Monday 10 August 2015 10:19 am

Chancellor George Osborne faces backbench revolt over cuts to tax credits

The government is set to face its first Conservative backbench revolt over the Budget, after MPs voiced concerns about plans to reduce tax credits by up to £1,000 a year.

The Times reported the chancellor will face “real anger and frustration” around the changes, which mean 3m families will lose on average £1,000 a year, according to research from the Institute for Fiscal Studies (IFS).

The MPs are also concerned the changes will put families off going to work – despite pledges by the government during the last parliament to "make work pay".

In an analysis of the July Budget, the IFS found cuts to tax credits will "only affect working families" and "protect the poorest". The analysis suggested the changes will "weaken incentives for families to have someone in work".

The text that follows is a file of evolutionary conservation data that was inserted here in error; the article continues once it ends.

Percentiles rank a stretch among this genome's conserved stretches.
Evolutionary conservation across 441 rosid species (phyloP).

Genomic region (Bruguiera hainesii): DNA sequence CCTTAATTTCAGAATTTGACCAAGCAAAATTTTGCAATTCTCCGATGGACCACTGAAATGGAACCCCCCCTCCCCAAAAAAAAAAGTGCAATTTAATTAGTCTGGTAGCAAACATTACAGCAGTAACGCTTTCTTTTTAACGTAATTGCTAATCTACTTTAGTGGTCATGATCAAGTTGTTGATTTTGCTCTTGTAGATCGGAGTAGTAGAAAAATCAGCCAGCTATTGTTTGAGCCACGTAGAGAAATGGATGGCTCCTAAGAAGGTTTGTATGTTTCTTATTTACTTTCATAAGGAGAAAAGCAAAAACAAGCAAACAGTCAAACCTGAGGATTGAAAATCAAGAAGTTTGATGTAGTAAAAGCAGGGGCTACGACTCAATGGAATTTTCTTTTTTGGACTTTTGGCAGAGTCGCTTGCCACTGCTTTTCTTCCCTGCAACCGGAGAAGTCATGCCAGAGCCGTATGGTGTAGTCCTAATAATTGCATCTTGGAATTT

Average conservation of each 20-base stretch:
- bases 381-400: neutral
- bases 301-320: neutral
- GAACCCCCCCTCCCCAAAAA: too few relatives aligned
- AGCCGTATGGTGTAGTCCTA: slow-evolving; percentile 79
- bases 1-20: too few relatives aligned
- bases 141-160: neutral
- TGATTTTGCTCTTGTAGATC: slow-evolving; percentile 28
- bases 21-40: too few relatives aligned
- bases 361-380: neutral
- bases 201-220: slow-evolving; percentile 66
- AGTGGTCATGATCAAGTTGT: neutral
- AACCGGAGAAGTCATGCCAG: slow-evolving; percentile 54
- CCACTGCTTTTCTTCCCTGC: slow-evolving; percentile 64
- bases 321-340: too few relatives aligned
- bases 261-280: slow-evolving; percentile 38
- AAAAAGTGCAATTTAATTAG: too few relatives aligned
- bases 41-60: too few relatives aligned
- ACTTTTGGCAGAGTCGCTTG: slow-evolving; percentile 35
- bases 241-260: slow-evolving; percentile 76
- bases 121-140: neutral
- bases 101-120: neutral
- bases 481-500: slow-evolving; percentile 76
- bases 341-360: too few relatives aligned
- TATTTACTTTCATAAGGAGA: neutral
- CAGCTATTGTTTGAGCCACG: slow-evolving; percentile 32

Read more: The government's welfare proposals including tax credit cuts and benefit caps is necessary, but more must be done

The Prime Minister David Cameron said before the Budget that he wanted to end the "merry-go-round" of welfare, whereby the government taxes someone and gives them the money back in benefits.

However, backbencher Andrew Percy told The Times George Osborne needed to be careful and is pushing for a more gradual set of reforms. The move risks "harming those who are trying their best and working hard", he said. 

We need to be very careful when making changes to the tax credits of those already in the system that those changes are tapered and offer protection to those affected.

Many of these people are doing exactly what the government has asked them to do, get up in the morning and go to work.

Read more: David Cameron pledges tax credit reform as part of government's drive to cut £12bn from welfare budget

Meanwhile, Guto Bebb, MP for Aberconwy, also speaking to The Times described the removal of tax credits as "painful":

While the introduction of a national living wage was rightly lauded, the changes to tax credits have been somewhat under-scrutinised. The changes are both eye-wateringly painful to those affected, but also reverse a key policy platform of the last five years — namely, making work pay.